Future energy systems will be determined by the increasing relevance of solar and wind energy. Crude oil and gas prices are expected to increase in the long run, and penalties for CO2 emissions will become a relevant economic factor. Solar- and wind-powered electricity will become significantly cheaper, such that hydrogen produced from electrolysis will be competitively priced against hydrogen manufactured from natural gas. However, to handle the unsteadiness of system input from fluctuating energy sources, energy storage technologies that cover the full scale of power (in megawatts) and energy storage amounts (in megawatt hours) are required. Hydrogen, in particular, is a promising secondary energy vector for storing, transporting, and distributing large and very large amounts of energy at the gigawatt-hour and terawatt-hour scales. However, we also discuss energy storage at the 120-200-kWh scale, for example, for onboard hydrogen storage in fuel cell vehicles using compressed hydrogen storage. This article focuses on the characteristics and development potential of hydrogen storage technologies in light of such a changing energy system and its related challenges. Technological factors that influence the dynamics, flexibility, and operating costs of unsteady operation are therefore highlighted in particular. Moreover, the potential for using renewable hydrogen in the mobility sector, industrial production, and the heat market is discussed, as this potential may determine to a significant extent the future economic value of hydrogen storage technology as it applies to other industries. This evaluation elucidates known and well-established options for hydrogen storage and may guide the development and direction of newer, less developed technologies.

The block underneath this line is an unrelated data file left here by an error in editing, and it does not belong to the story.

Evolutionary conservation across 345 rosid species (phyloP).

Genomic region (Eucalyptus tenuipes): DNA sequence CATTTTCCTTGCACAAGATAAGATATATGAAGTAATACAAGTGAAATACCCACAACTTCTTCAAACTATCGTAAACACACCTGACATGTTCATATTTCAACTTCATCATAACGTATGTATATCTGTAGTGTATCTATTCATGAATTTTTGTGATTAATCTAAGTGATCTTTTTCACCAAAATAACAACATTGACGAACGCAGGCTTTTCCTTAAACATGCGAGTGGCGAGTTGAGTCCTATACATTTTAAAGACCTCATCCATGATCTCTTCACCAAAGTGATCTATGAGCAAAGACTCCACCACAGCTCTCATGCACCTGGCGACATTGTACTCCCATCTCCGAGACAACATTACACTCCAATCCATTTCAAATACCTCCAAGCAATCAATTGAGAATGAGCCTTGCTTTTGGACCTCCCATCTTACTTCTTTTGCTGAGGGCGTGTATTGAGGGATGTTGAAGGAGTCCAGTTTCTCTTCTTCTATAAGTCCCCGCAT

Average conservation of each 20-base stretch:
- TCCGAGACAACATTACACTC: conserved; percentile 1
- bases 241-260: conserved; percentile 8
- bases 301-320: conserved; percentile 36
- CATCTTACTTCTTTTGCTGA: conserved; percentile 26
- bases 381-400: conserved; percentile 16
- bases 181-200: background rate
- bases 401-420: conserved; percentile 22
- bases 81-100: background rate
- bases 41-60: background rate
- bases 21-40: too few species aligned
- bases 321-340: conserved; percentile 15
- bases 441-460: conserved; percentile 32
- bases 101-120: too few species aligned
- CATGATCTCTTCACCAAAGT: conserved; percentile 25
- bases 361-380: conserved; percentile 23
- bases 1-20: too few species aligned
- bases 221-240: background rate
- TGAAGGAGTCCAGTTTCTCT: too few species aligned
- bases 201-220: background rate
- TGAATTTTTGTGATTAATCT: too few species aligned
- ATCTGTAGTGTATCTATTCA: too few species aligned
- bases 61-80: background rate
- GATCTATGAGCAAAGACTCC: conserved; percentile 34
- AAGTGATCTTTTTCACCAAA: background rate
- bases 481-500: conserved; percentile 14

14. Ion-Pair States in Triplet Molecular Hydrogen

    NASA Astrophysics Data System (ADS)

    Setzer, W.; Baker, B. C.; Ashman, S.; Morgan, T. J.

    2016-05-01

    An experimental search is underway to observe the long range triplet ionic states H+ H- of molecular hydrogen. Resonantly enhanced multi-photon ionization of the metastable c 3∏u- 2 pπ state is used access to the R(1)nd1 n = 21 Rydberg state that serves as an intermediate stepping stone state to probe the energy region above the ionization limit with a second tunable laser photon. The metastable state is prepared by electron capture of 6 keV H2+ions in potassium in a molecular beam. Formation of the H+ H- triplet configuration involves triplet excited states of the H- ion, especially the 2p23Pe state, the second bound state of H- predicted to exist with a lifetime long compared to typical auto ionization lifetimes but not yet observed experimentally. Details of the experiment and preliminary results to date will be presented at the conference.

  15. Evidence for site-specific intra-ionic hydrogen/deuterium exchange in the low-energy collision-induced dissociation product ion spectra of protonated small molecules generated by electrospray ionisation.

    PubMed

    Holman, Stephen W; Wright, Patricia; Wells, Neil J; Langley, G John

    2010-04-01